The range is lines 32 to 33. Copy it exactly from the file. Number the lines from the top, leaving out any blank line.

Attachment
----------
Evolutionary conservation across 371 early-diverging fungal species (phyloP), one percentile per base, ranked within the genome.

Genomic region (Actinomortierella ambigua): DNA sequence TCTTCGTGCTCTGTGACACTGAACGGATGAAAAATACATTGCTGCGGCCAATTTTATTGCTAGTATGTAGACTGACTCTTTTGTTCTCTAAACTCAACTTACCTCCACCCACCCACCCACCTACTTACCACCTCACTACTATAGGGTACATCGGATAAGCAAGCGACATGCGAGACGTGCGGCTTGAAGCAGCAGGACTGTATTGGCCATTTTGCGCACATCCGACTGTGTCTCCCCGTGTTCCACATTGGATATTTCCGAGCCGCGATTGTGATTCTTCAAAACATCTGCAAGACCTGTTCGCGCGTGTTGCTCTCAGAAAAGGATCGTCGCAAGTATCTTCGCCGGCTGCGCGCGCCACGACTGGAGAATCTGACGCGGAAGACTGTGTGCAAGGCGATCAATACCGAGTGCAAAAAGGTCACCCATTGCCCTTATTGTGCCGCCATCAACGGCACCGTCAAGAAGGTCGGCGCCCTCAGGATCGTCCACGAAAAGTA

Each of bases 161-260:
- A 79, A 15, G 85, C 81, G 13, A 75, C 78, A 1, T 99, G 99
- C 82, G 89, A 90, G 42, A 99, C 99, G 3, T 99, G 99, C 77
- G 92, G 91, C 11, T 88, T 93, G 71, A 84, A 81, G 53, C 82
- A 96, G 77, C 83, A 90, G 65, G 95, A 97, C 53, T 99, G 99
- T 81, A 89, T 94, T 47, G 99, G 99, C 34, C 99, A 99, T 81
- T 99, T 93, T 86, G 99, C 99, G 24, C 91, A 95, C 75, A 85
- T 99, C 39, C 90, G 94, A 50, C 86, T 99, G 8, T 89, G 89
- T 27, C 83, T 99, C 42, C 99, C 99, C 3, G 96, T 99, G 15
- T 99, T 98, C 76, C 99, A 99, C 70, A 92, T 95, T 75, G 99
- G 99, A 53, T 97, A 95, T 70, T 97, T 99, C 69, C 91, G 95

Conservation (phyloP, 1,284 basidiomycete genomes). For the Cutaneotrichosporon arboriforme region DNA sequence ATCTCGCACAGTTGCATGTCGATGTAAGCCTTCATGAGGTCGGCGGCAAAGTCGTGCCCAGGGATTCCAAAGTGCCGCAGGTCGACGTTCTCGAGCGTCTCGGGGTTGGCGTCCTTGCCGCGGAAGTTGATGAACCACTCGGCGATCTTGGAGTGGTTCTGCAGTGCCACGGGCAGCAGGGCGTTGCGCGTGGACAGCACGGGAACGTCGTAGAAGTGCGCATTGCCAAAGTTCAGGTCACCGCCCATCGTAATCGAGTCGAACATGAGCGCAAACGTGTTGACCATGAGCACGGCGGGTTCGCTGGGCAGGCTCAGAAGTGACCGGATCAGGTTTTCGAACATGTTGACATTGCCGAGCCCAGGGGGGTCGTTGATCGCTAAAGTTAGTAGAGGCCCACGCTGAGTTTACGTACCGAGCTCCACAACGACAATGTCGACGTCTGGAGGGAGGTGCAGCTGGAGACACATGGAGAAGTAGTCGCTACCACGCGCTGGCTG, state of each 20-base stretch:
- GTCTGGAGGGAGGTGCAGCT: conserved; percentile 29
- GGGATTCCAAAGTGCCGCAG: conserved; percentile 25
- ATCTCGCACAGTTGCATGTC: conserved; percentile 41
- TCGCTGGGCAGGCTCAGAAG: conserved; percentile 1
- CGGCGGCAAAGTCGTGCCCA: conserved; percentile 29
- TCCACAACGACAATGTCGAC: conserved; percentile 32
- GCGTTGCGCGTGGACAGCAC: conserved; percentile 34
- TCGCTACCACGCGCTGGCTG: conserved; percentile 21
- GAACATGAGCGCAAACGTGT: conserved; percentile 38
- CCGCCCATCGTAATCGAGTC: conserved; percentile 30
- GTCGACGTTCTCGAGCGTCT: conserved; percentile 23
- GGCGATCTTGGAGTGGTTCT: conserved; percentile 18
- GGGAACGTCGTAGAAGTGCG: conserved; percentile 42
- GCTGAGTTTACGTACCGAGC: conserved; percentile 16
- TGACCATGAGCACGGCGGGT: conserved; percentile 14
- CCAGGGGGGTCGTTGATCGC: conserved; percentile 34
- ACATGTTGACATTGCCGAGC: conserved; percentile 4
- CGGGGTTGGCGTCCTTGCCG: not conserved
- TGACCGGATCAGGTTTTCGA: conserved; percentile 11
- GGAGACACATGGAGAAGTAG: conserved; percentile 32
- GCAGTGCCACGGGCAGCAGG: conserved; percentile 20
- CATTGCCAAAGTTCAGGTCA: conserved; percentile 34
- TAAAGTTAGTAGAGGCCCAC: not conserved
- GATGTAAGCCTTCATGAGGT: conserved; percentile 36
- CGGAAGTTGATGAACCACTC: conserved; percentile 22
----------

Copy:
- CGGGGTTGGCGTCCTTGCCG: not conserved
- TGACCGGATCAGGTTTTCGA: conserved; percentile 11